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How to pay workers when the weather is bad

New York residents tend to celebrate the holidays with food and family. However, they may also celebrate with a fresh coat of snow on the ground. In some cases, the snow makes it impossible to operate a business. If an employer decides to close because of bad weather, exempt employees are generally still entitled to compensation. This is because the employer has chosen to keep workers away despite their willingness to work.

Employers don't have to pay non-exempt employees if a company is closed because of inclement weather. The same is generally true if an employer keeps the business operating during bad weather and the non-exempt employee chooses not to show up. In either scenario, an employer may allow such a worker to use available paid time off. In the event that a exempt worker chooses to not show up because of bad weather, an employer may choose not to pay the employee for that day.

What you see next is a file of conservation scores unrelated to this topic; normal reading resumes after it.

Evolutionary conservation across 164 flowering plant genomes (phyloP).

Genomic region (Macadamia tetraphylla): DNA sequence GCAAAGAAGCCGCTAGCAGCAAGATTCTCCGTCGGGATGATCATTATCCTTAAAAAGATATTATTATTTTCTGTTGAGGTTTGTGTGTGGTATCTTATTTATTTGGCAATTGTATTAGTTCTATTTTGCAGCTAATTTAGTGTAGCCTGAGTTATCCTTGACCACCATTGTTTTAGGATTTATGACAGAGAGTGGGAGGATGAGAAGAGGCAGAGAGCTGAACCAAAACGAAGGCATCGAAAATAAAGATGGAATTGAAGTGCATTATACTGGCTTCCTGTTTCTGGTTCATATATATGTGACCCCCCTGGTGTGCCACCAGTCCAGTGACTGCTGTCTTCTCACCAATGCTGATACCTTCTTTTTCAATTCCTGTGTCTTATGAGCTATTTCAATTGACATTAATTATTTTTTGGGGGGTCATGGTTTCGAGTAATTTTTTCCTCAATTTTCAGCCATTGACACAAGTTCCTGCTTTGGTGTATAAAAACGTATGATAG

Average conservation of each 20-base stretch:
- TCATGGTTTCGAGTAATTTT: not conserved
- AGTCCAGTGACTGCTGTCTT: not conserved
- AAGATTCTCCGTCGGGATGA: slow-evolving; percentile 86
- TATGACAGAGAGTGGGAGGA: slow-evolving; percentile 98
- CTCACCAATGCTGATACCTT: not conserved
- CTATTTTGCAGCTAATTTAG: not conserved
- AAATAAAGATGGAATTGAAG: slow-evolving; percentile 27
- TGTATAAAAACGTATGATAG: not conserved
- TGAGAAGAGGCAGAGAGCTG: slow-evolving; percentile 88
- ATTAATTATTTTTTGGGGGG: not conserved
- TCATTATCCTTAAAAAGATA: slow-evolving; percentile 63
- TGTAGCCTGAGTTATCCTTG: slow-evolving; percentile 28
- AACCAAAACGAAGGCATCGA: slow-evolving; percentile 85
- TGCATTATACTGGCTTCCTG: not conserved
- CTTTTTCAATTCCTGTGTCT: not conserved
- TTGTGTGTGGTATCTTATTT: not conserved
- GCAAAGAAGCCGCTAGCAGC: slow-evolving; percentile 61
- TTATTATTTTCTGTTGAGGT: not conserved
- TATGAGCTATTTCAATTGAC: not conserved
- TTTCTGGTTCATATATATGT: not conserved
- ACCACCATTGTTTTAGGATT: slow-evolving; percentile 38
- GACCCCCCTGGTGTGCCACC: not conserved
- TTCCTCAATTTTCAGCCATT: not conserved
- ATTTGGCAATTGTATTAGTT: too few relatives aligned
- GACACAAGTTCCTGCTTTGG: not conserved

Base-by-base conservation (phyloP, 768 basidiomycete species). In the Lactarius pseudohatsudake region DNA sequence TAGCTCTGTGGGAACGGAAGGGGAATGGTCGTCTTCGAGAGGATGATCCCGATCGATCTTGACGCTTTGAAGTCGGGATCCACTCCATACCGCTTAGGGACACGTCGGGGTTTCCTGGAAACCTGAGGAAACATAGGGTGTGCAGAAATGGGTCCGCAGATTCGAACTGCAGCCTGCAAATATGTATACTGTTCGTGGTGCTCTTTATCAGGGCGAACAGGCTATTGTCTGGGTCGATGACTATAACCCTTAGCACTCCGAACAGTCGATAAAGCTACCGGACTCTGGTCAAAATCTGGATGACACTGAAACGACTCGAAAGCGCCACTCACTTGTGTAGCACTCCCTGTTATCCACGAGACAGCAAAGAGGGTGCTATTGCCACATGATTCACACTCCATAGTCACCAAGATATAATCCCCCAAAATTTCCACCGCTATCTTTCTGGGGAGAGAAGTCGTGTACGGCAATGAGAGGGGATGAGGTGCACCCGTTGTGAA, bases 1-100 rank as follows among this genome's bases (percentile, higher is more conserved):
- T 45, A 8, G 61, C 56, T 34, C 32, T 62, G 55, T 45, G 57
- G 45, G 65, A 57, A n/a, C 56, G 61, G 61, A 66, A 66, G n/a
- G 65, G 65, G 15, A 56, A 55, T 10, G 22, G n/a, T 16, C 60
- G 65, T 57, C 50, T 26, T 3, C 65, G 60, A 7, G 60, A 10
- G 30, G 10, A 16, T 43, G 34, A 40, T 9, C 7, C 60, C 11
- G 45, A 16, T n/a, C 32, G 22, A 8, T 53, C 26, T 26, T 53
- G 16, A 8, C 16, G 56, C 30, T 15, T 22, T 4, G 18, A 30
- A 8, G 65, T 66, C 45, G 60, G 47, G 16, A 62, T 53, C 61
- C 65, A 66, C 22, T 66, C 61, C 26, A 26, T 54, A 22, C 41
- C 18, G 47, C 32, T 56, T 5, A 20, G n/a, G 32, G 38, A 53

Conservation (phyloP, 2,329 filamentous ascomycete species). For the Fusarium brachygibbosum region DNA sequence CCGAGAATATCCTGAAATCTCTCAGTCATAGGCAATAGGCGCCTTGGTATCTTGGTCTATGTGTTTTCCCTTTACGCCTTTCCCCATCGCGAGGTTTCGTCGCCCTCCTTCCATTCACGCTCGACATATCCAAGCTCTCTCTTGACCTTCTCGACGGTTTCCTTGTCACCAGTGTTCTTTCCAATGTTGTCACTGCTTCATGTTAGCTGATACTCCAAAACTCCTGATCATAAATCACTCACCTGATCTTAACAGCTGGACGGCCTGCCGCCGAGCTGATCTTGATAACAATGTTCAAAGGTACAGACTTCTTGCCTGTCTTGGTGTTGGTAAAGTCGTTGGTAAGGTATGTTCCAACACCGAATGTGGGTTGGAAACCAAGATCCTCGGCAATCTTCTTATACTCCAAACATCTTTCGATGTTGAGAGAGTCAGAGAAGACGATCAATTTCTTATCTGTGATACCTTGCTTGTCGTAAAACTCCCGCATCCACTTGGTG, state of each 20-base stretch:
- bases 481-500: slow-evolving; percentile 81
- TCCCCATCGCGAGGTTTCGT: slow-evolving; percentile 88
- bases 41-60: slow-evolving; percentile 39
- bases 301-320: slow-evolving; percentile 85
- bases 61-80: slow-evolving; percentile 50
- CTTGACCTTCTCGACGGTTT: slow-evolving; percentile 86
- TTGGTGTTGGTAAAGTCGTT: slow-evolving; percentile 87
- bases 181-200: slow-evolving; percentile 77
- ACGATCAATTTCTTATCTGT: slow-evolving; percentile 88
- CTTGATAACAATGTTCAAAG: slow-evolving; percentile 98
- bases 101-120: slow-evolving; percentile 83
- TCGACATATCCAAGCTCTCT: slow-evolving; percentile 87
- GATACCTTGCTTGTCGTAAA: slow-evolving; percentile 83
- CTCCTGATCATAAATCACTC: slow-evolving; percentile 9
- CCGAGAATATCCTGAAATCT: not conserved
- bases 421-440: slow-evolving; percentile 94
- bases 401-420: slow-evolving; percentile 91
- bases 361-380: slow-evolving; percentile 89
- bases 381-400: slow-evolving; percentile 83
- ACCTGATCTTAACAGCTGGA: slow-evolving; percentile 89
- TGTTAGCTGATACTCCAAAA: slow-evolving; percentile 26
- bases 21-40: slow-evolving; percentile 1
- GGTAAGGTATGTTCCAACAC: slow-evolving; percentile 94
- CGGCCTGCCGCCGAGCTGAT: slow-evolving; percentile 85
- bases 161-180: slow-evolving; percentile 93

However, the company may have to pay those who choose to work from home. Employers may deduct time from a PTO bank if a worker only works a partial day, but an employer is still required to pay the worker for that day if work is done. This is generally true regardless of how much paid time off a worker has available.

An employer that does not abide by state or federal wage laws may face legal action from an employee. Employers may face fines and other financial penalties that may jeopardize the fiscal health of the organization. Those who have questions about how and when employees should be paid should call Egan Law Firm to talk to an attorney. Egan Law Firm may also help employers who believe that they have followed wage and other employment laws despite complaints from employees.

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